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First Report of Diplodia mutila Causing Branch Dieback of English Walnut cv. Chandler in the Maule Region, Chile

Díaz, G. A., Latorre, B. A., Ferrada, E., Gutiérrez, M., Bravo, F., Lolas, Mauricio
Plant disease 2018 v.102 no.7 pp. 1451
Araucaria araucana, Bacillus thuringiensis, Botryosphaeria stevensii, DNA fragmentation, Juglans regia, Vitis, agar, branches, conidia, container-grown plants, dieback, economic impact, ethanol, genes, hyphae, industry, internal transcribed spacers, mycelium, orchards, pathogenicity, pycnidia, ribosomal DNA, species identification, tissues, trees, tubulin, walnuts, winter, wood, California, Chile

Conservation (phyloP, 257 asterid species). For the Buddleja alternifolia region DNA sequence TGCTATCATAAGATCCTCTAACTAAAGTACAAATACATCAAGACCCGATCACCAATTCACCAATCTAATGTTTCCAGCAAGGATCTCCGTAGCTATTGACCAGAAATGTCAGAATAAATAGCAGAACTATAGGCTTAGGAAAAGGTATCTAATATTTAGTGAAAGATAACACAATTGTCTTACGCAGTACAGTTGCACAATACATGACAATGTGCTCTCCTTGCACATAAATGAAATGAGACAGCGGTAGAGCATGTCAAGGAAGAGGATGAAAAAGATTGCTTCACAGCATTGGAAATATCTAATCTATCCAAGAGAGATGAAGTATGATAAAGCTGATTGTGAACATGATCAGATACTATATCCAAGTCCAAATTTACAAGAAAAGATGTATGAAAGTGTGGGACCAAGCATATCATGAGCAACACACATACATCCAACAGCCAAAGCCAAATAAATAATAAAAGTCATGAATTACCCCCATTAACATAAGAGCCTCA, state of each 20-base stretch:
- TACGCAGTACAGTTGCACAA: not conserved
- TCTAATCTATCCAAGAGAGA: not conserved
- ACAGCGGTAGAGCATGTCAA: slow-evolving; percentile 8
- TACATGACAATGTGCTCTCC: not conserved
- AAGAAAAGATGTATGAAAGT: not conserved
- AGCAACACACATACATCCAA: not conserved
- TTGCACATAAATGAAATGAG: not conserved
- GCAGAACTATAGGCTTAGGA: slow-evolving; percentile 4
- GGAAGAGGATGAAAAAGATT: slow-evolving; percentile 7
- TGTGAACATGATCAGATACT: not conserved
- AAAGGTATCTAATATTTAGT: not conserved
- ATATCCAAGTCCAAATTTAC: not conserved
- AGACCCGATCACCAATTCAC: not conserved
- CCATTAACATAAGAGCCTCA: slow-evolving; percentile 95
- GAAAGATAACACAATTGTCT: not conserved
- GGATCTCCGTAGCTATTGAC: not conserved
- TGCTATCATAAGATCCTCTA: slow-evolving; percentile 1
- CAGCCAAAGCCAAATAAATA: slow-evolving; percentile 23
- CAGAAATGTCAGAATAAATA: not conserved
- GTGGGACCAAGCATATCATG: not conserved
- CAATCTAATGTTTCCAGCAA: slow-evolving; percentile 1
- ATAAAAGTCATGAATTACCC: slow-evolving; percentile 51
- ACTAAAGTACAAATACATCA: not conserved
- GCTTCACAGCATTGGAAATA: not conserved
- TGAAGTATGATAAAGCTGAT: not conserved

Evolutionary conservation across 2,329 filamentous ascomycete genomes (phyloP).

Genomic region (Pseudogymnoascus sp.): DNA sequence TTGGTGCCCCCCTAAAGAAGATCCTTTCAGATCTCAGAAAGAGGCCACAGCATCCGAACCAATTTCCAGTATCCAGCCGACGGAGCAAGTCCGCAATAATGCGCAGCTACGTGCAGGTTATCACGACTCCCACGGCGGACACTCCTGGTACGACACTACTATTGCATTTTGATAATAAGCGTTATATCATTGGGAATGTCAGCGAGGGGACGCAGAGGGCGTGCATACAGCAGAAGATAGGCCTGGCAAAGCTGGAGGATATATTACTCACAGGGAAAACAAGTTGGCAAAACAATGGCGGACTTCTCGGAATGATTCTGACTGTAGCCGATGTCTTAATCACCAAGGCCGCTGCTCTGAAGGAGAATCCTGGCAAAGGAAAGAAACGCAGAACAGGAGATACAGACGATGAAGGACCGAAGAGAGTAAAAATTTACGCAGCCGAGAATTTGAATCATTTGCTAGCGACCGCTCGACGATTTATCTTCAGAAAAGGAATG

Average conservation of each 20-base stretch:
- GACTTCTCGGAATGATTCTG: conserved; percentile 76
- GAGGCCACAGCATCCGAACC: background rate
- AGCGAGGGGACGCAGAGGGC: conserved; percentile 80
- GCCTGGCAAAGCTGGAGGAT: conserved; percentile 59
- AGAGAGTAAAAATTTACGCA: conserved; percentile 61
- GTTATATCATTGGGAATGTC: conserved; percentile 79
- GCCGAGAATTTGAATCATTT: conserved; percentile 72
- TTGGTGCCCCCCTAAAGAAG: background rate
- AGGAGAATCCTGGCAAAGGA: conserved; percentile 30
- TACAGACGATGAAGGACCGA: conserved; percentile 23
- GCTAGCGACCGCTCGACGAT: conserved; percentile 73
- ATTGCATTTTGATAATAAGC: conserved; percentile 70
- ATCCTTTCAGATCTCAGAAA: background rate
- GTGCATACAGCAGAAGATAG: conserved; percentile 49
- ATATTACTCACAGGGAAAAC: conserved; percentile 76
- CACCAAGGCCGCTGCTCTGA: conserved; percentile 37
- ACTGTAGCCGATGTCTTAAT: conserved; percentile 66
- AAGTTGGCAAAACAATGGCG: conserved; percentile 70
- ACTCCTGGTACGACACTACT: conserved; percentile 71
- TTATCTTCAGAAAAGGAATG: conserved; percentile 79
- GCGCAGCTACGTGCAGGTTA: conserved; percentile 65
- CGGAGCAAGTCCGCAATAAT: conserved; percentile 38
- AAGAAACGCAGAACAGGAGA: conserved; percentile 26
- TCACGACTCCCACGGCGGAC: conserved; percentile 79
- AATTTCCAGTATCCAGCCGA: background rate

English walnut (Juglans regia) has become a very important nut crop during the last decade in the Maule region of Chile, with 4,367 ha currently planted (, 2017). A branch dieback was observed at a 10% level in a 10-year-old ‘Chandler’ walnut orchard in Parral (36°09′S; 71°50′W) in the Maule region. Diseased trees showed multiple twig and branch dieback. Internally, brown, hard, wedge-shaped cankers were consistently observed in cross sections. Six branch samples were taken for laboratory examinations in June (winter) 2015. Samples were surface disinfected in 96% ethanol for 3 s, flamed, and small (3 to 5 mm long) pieces of wood, taken from the edge of cankered tissues, were placed on PDA plus 0.1% Igepal CO-630 (Díaz and Latorre 2014). Plates were incubated at 20°C for 5 days in darkness, and then pure cultures were obtained by transferring a hyphal tip to PDA. Six isolates (DMnog-1 to 6) that developed white to white-gray, fast-growing colonies with abundant aerial mycelium were selected after 7 days at 20°C on PDA. These isolates showed a black reverse side after 20 to 30 days at 20°C and abundant aggregated black pycnidia were obtained. Conidia were hyaline, unicellular, thick-walled, ellipsoidal to cylindrical, and (26.3–) 24.0 ±1.4 (–22.1) × (15.3–) 12.9 ± 1.0 (–11.5) µm with a length/width ratio of 1.9. These isolates were tentatively identified as Diplodia mutila (Fr.) Mont. (Alves et al. 2004). The species identification was confirmed molecularly, using ribosomal DNA fragments (ITS1-5.8S-ITS2) and β-tubulin gene, amplified with ITS5/ITS4, Bt2a/Bt2b primers, respectively, and sequenced. The sequences showed a 99% similarity when compared with sequences of D. mutila CBS 112553 ex-type, deposited in GenBank. The sequences of D. mutila isolates DMnog-1 to DMnog-4 were deposited in GenBank (MG386821 to MG386824 and MG418832 to MG418835 for ITS and Bt, respectively). Pathogenicity tests were conducted using isolates DMnog-1 and DMnog-4 on plants of English walnut cv. Chandler during June. First, 20 twigs of 10-year-old trees were pruned and immediately inoculated with 40 µl of mycelial fragments (10⁵ fragments/ml) or 40 µl of conidial suspension (10⁵ conidia/ml). An equal number of twigs inoculated with sterile water were left as control. Second, six 2-year-old potted plants were pruned aseptically at the tip and a 5-mm mycelial plug, taken from 5-day-old cultures in PDA, was placed upper side down on each pruning wound. An equal number of plants inoculated with sterile agar plugs served as controls. Four months after inoculation with mycelial fragments and conidial suspension, the twigs developed necrotic lesions of 19.9 to 35.3 mm and 12.5 to 26.3 mm in length, respectively. Similar necrotic lesions of 40.5 to 56.3 mm in length and dieback were observed after 16 months in the 2-year-old potted plants. D. mutila was 100% reisolated from inoculated plants, fulfilling Koch’s postulates. Control plants remained symptomless and reisolations were unsuccessful. To our knowledge, this is the first report of D. mutila associated with walnut dieback in the Maule region, Chile. Previously, D. mutila was described causing cankers and branch dieback in California (Chen et al. 2014) and it was identified causing canker on grapevine and Araucaria araucana in Chile (Besoain et al. 2017; Morales et al. 2012). The economic impact of branch dieback of English walnuts for the Chilean industry remains unknown.